As such, each form of CRM is nested within the broader concept of relationship marketing. Different industry sectors are moving at varying rates towards individualized customer relationships. Some sectors that are suited to on-line channels have advanced very quickly and they have taken advantage of cost eficient data collection and data mining opportuni- ties.
Other industries that have been slower to adopt on-line channels face a greater challenge 1 Some parts of this discussion are based on Payne For example, the inancial services in- dustry has struggled with legacy systems, inaccurate customer data and product-focused processes, forming a signiicant barrier for developing individualized customer relation- ships.
An organization can use the CRM strategy matrix to help determine an appropriate strategy. Four strategy options suggested by the matrix are now examined. Product-based Selling Where there is little collection and use of customer information and a low level of cus- tomization to the speciic requirements of an individual customer, then marketing efforts tend to focus on products.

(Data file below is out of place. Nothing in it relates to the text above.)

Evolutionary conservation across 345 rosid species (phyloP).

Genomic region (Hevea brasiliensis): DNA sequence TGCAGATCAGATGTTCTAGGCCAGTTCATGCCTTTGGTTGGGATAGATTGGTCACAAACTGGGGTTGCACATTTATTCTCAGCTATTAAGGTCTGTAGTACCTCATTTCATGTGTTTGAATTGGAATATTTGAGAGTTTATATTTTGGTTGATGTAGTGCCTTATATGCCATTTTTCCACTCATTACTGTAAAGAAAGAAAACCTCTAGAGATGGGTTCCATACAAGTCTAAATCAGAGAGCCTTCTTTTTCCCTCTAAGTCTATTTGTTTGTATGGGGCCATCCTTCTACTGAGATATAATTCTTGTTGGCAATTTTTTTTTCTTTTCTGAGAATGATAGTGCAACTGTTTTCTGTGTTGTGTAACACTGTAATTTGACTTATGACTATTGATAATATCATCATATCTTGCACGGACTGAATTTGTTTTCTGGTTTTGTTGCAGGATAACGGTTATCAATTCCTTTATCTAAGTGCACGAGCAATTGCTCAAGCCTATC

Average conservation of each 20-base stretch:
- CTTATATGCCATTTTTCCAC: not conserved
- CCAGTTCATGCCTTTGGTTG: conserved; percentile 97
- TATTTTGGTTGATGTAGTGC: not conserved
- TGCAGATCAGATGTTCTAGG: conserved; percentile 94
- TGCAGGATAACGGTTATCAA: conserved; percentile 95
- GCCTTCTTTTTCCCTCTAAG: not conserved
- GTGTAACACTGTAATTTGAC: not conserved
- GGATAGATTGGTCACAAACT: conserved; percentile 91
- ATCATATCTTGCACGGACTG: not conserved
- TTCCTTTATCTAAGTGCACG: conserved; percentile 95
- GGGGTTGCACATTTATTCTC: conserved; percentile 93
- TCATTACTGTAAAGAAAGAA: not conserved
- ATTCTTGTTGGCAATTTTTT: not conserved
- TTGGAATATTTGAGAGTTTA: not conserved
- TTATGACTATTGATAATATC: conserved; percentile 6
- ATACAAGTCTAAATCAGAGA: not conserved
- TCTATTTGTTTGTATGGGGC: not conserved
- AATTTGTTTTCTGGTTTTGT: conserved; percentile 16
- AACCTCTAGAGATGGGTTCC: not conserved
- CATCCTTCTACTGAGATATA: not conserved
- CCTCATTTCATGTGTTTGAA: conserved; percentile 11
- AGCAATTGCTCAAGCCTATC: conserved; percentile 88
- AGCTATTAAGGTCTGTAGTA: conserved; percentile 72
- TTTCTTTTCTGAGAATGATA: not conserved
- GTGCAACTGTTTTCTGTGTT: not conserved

In such cases data analysis involves understanding proitability by product and channel, with little attention given to understanding the characteristics of customer segments.
Importance of Customer Relationship Management (CRM)
Often there is insuficient data to analyze individual customer buying behavior. Product-based selling, represented on the lower left quadrant of the CRM Strategy framework, dominates much of the fast moving consumer goods FMCG industry. Only recently have more sophisticated FMCG companies started gathering data on individual consumers. Typically, companies in this sector have organized themselves around products and brands, measuring brand performance and relying on intermediaries to develop relationships with customers.
However, in recent years, there has been re- newed attention on engaging consumers. Packages display a telephone help line number and customers are invited to call with their comments. This information helps the company to identify the needs of speciic customers and their buying behavior.